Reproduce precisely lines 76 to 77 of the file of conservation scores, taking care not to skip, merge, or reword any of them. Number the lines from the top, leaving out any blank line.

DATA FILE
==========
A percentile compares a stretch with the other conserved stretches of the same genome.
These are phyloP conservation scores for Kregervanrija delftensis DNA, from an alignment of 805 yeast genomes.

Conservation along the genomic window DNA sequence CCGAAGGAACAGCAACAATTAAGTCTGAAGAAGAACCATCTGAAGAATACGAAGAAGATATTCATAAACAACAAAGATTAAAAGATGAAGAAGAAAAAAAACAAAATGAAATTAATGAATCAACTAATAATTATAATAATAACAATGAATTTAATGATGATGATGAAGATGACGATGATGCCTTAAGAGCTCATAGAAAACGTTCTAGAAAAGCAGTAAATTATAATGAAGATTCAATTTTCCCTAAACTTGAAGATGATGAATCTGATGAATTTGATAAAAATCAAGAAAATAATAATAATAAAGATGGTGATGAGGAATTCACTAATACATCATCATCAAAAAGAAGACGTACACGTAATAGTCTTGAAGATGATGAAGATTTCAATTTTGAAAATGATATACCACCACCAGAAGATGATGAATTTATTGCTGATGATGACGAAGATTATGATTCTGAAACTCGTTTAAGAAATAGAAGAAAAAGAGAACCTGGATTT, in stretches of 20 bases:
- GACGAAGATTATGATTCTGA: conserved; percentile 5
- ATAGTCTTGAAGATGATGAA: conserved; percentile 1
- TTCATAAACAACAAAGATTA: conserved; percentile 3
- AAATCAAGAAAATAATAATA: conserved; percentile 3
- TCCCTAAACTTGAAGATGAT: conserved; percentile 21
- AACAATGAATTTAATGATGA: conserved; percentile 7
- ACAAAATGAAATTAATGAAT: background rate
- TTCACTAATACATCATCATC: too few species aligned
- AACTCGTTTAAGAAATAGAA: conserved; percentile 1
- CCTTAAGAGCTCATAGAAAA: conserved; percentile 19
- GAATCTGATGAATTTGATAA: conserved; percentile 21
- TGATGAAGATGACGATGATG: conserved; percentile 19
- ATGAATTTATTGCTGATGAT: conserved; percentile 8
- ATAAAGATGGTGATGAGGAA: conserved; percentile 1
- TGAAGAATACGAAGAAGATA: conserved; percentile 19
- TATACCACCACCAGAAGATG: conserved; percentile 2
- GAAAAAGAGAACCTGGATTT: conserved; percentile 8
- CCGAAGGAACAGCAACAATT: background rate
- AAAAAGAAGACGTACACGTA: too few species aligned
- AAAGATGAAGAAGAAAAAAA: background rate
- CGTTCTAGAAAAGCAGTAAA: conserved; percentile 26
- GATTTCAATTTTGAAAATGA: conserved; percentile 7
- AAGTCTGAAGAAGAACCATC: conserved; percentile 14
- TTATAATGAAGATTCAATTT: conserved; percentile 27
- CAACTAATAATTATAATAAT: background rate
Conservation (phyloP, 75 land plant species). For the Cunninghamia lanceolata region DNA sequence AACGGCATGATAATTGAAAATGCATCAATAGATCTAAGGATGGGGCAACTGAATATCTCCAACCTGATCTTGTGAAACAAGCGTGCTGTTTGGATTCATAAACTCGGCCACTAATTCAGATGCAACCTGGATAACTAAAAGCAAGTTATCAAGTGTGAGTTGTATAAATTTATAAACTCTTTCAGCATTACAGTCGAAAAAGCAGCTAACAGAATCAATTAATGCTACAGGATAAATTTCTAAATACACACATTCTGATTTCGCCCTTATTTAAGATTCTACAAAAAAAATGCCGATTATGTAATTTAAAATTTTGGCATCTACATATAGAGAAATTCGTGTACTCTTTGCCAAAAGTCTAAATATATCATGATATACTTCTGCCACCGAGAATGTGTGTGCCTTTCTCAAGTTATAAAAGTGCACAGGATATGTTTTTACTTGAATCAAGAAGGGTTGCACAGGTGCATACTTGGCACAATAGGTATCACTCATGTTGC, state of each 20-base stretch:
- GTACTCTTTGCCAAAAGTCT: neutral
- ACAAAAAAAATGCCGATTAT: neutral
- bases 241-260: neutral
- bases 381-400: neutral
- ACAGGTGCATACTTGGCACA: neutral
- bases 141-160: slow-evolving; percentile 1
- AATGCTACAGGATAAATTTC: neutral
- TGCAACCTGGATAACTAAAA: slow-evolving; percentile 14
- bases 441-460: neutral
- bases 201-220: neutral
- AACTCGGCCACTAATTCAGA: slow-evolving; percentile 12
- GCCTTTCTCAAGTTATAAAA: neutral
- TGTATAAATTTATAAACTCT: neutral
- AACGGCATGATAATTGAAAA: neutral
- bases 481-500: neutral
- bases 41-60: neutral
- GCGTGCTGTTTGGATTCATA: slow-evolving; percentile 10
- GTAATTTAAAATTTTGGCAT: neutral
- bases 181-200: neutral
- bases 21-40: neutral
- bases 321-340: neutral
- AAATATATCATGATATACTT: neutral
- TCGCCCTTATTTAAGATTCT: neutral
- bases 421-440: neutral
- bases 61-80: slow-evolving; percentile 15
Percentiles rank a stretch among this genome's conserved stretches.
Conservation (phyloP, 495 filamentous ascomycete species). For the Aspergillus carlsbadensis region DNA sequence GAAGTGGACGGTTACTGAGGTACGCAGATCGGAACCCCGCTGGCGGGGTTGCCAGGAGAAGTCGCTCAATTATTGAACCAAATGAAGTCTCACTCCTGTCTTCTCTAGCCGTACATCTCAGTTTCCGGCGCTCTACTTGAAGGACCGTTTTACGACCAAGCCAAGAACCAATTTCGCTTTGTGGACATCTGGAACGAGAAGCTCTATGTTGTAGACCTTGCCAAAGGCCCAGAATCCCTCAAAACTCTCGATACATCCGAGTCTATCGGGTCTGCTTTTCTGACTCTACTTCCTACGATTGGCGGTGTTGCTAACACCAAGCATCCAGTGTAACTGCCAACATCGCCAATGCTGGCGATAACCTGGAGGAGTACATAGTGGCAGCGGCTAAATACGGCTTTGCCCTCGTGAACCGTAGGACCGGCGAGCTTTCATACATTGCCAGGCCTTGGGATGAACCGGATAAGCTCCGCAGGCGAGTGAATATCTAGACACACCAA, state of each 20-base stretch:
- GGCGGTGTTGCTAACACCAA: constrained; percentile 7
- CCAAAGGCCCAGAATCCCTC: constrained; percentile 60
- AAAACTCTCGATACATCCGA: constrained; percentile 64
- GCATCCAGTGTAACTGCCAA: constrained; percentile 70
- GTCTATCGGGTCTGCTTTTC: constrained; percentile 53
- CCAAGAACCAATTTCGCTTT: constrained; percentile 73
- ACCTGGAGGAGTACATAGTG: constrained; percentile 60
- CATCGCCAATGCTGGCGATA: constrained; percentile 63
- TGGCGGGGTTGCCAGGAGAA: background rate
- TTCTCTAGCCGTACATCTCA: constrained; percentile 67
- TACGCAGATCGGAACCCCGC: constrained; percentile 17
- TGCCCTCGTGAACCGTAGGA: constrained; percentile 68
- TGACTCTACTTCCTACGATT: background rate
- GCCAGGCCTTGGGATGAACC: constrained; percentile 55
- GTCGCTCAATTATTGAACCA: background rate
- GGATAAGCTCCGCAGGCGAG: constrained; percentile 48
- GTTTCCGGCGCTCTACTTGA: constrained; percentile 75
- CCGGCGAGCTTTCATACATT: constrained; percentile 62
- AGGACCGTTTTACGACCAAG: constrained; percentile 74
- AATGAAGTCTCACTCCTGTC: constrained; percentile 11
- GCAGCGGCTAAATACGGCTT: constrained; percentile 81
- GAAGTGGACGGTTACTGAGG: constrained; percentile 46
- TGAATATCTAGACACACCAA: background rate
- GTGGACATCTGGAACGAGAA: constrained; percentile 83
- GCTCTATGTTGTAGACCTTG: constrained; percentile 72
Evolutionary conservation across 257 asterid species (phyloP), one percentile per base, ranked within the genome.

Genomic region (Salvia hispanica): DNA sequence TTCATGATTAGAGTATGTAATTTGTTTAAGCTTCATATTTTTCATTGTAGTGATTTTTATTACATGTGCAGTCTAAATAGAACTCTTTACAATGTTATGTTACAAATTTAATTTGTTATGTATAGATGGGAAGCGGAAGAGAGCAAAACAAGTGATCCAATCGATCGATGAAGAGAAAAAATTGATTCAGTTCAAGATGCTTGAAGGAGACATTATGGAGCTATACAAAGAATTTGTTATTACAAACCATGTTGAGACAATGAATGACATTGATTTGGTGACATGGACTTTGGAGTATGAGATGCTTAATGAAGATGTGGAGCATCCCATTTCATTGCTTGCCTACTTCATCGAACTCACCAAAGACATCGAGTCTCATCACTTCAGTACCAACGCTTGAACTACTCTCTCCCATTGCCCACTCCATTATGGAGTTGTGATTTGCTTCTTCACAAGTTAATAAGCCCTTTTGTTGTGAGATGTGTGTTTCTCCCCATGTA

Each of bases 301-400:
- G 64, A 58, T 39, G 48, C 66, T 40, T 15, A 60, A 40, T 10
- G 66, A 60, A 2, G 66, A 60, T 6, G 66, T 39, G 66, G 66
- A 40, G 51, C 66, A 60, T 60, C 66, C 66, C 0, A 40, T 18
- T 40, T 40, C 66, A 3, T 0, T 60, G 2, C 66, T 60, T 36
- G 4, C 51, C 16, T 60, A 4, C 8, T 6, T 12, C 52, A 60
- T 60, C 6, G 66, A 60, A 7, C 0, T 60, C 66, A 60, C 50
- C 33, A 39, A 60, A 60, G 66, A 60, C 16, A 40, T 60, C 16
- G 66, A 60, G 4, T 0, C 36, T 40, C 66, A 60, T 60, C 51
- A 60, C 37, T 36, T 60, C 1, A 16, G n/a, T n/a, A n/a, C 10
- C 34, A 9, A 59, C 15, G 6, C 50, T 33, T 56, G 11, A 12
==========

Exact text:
- AATGAAGTCTCACTCCTGTC: constrained; percentile 11
- GCAGCGGCTAAATACGGCTT: constrained; percentile 81